[CORRECTION: An earlier version of this story may have implied that Listeria was definitely found in the Blue Bell facilities. A rep for Blue Bell tells Consumerist that the company has only identified “locations where suspected Listeria may be present in our facility.”]
In their “facilities update,” the company explains that since Listeria is present in the environment, it’s impossible to eradicate it from a building entirely. What they can do is identify those areas and sanitize them frequently while also conducting tests to check for new sites of bacteria in the factory.
They also want customers to know that every batch is being tested. This is so important that they mention it twice in the update, and is clearly meant to reassure the public. While fans are happy to have the products back in stores, it’s understandable that customers might be skittish after recent reports about alleged conditions inside facilities and management cutting corners and failing to listen to employee concerns.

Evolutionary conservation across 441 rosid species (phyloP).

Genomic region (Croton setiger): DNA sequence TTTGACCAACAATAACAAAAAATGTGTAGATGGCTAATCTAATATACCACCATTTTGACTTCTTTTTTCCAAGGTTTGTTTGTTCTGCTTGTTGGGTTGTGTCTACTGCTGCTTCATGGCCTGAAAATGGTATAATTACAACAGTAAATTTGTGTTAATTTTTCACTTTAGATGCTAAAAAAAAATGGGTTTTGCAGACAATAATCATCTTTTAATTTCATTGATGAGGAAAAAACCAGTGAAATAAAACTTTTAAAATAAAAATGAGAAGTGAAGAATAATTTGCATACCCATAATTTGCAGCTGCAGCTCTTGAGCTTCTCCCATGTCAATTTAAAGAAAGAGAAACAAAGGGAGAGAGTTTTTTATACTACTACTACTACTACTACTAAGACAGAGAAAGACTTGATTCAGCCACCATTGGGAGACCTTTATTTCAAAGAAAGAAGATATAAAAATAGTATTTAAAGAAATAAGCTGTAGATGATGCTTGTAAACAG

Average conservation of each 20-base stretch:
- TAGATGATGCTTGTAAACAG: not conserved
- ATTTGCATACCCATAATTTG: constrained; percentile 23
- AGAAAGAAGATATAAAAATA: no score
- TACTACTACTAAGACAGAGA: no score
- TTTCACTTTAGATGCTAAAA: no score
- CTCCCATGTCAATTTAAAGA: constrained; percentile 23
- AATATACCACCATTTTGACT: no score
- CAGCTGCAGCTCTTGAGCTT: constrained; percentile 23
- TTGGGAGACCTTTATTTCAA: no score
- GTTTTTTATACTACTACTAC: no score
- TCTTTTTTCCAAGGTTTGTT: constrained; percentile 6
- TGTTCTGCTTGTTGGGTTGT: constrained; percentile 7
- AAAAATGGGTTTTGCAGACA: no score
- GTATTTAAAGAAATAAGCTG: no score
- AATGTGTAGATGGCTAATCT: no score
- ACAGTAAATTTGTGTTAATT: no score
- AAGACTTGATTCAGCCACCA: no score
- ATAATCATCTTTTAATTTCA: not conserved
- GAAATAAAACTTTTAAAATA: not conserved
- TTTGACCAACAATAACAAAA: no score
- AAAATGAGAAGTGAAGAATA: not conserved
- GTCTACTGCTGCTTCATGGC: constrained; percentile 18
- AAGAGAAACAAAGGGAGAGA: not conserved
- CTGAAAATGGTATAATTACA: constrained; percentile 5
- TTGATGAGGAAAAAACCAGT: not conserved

Listeria happens to be a foodborne pathogen that can survive being frozen, which is why its presence in ice cream is a particular threat. The Blue Bell outbreak killed three people and sent twelve to the hospital. In healthy people, infection with listeriosis causes fever and muscle aches, along with diarrhea and abdominal pain. Infection can be life-threatening to people who are elderly, young, or who have compromised immune systems.
Listeriosis is especially dangerous for pregnant women, since the infection generally goes beyond the intestinal tract (causing those muscle aches) and can affect the fetus, leading to miscarriage or stillbirth.
An update on our enhanced procedures at our production facilities [Blue Bell Creamery] (via Food Safety News)